No doubt Carrie thought she didn't have time to spend on responding to Paul's whole comment. But if that is the case (and I do not doubt it, since she is a mom), it would be better if she had said nothing at all rather than torture both Paul's words and her pet quotation (for at least the second time, in the latter case). As it stands, her remarks look like nothing more than a drive-by comment, and do nothing to contribute to the conversation.

Saturday, January 10, 2009

Pacem In Terris VI - Against Meritocracy

All men are created equal, in terms of having the same human nature. All men stand equally in need of a Savior. But men are not all equal in term of having the same gifts and abilities: I will never be a Pavarotti; Pavarotti was not a(n?) Usain Bolt. Unfortunately, some folks have the idea that because they're smarter than others (at least in their own eyes), or better educated than others (or at any rate, have a degree from a "better" university than others), they are thereby qualified to dictate to others how they ought to live their lives. Pope John XXIII says No to this in Pacem in Terris:
As we know from experience, men frequently differ widely in knowledge, virtue, intelligence and wealth, but that is no valid argument in favor of a system whereby those who are in a position of superiority impose their will arbitrarily on others. On the contrary, such men have a greater share in the common responsibility to help others to reach perfection by their mutual efforts [§87].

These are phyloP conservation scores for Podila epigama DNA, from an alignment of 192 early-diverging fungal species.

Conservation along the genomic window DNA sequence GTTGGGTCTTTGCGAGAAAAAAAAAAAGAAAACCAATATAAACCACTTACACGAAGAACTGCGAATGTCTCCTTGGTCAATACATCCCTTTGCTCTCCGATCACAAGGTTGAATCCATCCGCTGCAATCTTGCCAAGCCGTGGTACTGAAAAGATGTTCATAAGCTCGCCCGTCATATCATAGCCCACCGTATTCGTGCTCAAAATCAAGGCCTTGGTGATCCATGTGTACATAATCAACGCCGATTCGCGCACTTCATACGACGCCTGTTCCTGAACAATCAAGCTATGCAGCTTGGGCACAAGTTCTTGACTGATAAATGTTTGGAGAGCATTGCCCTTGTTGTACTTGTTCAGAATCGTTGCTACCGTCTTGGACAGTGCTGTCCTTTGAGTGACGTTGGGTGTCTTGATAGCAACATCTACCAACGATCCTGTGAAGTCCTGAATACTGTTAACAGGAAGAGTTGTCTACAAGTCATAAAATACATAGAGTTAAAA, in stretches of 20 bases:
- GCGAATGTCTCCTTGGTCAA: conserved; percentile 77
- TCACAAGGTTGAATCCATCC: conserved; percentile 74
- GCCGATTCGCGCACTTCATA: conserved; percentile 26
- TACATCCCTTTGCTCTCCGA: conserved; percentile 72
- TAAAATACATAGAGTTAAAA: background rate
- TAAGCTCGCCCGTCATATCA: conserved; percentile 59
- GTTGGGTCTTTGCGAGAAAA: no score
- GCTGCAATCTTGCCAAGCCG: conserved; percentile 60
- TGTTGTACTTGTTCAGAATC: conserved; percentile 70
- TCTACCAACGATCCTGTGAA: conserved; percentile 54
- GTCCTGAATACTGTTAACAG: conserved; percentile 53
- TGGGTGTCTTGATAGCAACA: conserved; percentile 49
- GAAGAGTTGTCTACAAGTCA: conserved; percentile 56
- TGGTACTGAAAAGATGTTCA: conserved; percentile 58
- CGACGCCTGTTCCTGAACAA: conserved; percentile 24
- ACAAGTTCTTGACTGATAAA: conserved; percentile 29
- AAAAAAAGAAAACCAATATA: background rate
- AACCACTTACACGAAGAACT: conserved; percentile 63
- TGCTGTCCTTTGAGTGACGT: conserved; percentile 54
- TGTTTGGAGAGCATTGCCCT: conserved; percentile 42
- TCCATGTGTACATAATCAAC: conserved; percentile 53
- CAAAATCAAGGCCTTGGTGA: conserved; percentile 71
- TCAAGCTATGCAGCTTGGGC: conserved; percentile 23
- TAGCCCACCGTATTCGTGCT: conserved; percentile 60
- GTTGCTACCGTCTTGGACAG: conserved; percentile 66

This is a terrible temptation for elitists of every stripe, particularly since it is a perversion of things that we would all find obvious. It is right and proper for our leaders to have gifts that uniquely qualify them for their offices. We would want them to be well-educated in the hope that knowledge and training would assist them in the exercise of wisdom in governing. But they have no authority nor right to strip away from citizens their freedoms and their right and responsibility to order their lives according to wisdom themselves. The elitist reduces citizens to the level of children (or, even worse in some cases, to the level of mere things to be managed) when he presumptuously usurps that responsibility. It doesn't matter whether it be true that the elitist could make better decisions than Joe Sixpack; Joe is responsible for ordering his own life, and the elitist dare not suppose otherwise.

Pope John goes on to say that the same considerations apply when we consider the standing of nations in relation to each other.
So, too, on the international level: some nations may have attained to a superior degree of scientific, cultural and economic development. But that does not entitle them to exert unjust political domination over other nations. It means that they have to make a greater contribution to the common cause of social progress [§88].
It's not unsurprising for any nation to consider itself to have cultural advantages that would bless other nations, and patriotism isn't a bad thing, so long as it doesn't go berserk. But no nation has the right to inflict its ways of doing things on others by force.

On the contrary - In Defense of the Holy Father

TF has a post up in which he proposes to address some things said by Pope Benedict. Let's review, shall we?
No head of state (to my knowledge) has visited this blog.
Heh. On the other hand, we do not know who TF is. It is possible that he is a head of state. But he has visited my blog...therefore it is possible that a head of state has visited The Supplement! RdP FTW!
Nevertheless, on December 31, 2008, Benedict XVI provided some comments that are (perhaps) worth addressing
TF then goes on to offer us four sentences, culled from a blog which posted a few paragraphs from the Holy Father's homily for Vespers on Dec. 31. About a minute's worth of searching (kickstarted by the blog TF sourced for the quote, which included a link to the Italian original) led to the full homily in English here.